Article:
They ask to park more than 15 meters from other cars due to fire risk: the LG Chem battery crisis puts General Motors in check
LG Chem has a serious problem with one of its lots of electric car batteries. After discovering that they spontaneously catch fire, the South Korean manufacturer has requested to review thousands of vehicles.
One of the affected models is General Motors’ Chevy Bolt, which, as described by Bloomberg, has requested all users of the affected model that park more than 15 meters from other cars to the possible risk of fire due to faulty batteries.
It will cost more than 1.8 billion dollars to change the affected models
The recommendation not to park near other cars is a temporary measure, at least until General Motors manages to change the battery of the more than 140,000 affected vehicles. Total, 142,000 Chevy Bolt EUV have been recalled. These include the Opel Ampera-e, the German brother of the Bolt EUV.
They are not exactly few cars. The problem seems to affect models since 2016 and although an impact of about 1,000 million dollars was initially estimated, it is already expected that modifying the battery of all these vehicles will exceed 1,800 million dollars, according to CNBC.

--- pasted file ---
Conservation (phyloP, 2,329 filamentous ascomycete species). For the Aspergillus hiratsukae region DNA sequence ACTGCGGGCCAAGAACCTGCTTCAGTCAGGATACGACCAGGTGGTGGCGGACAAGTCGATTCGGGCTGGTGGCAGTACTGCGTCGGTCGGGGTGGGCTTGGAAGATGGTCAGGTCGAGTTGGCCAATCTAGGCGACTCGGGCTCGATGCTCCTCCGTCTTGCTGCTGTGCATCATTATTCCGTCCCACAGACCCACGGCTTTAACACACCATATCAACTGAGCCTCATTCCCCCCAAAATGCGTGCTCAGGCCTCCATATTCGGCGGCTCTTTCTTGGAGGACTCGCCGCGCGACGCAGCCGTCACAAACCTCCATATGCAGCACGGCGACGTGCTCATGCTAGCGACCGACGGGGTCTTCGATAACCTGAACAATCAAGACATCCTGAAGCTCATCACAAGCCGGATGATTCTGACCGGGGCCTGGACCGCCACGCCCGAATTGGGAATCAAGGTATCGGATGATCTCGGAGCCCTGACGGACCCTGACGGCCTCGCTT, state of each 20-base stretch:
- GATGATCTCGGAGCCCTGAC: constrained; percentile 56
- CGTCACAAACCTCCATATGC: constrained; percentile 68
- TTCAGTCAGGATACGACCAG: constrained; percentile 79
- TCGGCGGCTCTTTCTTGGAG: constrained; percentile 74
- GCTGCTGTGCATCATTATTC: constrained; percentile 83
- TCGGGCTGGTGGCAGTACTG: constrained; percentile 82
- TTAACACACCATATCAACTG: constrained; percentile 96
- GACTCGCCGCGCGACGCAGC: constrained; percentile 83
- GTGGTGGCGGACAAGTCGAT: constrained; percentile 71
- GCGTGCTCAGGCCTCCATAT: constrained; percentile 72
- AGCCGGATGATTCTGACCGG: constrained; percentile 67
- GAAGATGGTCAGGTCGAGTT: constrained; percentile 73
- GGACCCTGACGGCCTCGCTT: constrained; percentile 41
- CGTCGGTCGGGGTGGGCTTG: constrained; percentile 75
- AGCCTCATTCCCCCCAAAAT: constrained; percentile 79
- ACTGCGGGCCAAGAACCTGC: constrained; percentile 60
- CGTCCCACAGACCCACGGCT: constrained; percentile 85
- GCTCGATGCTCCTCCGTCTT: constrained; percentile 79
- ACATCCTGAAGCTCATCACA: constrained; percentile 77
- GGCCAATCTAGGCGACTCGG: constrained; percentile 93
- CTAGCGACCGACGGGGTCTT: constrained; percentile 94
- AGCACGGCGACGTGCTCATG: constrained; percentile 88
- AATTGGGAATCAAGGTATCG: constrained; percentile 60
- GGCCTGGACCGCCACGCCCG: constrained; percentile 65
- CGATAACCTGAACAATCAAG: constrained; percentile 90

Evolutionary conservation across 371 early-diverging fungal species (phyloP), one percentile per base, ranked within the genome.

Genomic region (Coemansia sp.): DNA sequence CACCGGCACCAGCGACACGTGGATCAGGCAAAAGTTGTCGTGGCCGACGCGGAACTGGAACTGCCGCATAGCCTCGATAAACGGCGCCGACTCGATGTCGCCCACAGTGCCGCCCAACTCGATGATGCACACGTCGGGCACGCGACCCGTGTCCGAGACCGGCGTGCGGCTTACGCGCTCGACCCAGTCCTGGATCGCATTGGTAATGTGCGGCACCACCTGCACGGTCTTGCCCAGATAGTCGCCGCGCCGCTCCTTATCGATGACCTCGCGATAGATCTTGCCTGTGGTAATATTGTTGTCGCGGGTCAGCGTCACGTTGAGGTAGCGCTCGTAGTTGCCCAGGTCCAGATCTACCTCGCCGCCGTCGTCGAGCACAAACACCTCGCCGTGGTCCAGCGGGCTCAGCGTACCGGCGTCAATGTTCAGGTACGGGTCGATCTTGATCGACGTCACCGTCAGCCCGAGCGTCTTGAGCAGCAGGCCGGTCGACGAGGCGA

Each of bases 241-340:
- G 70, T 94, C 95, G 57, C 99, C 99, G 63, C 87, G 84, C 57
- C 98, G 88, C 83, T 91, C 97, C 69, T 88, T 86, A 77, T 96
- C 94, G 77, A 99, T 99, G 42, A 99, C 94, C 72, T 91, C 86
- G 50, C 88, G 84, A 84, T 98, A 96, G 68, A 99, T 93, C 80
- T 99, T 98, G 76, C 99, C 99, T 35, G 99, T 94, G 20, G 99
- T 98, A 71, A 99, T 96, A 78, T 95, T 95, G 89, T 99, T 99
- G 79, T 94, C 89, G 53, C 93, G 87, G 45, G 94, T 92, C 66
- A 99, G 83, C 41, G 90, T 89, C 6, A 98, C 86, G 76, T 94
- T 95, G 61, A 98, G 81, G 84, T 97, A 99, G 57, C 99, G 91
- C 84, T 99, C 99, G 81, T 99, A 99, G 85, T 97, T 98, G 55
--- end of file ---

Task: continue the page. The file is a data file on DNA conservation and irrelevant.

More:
Defective LG Chem batteries were produced in Michigan and South Korea. General Motors reports that it is working with LG to rectify these problems and increase production of new modules to replace potentially defective ones.
“After further investigating the manufacturing processes at LG and disassembling the battery packs, General Motors discovered manufacturing defects in certain battery cells produced at LG’s facilities beyond the Ochang, Korea plant,” explains General. Motors, who has applied to LG Chem for financial compensation. In response, from LG they have commented that spending will be divided based on the results of a joint investigation.
12 fires have been the trigger
In all, a total of 12 fires have been confirmed in Chevy Bolt vehicles, according to General Motors. A figure that rises to 13 according to NHTSA, the highest authority for road safety in the US In Georgia it was reported a few days ago that a Chevy Bolt ended up catching fire in its owner’s garage, also damaging a nearby Maserati.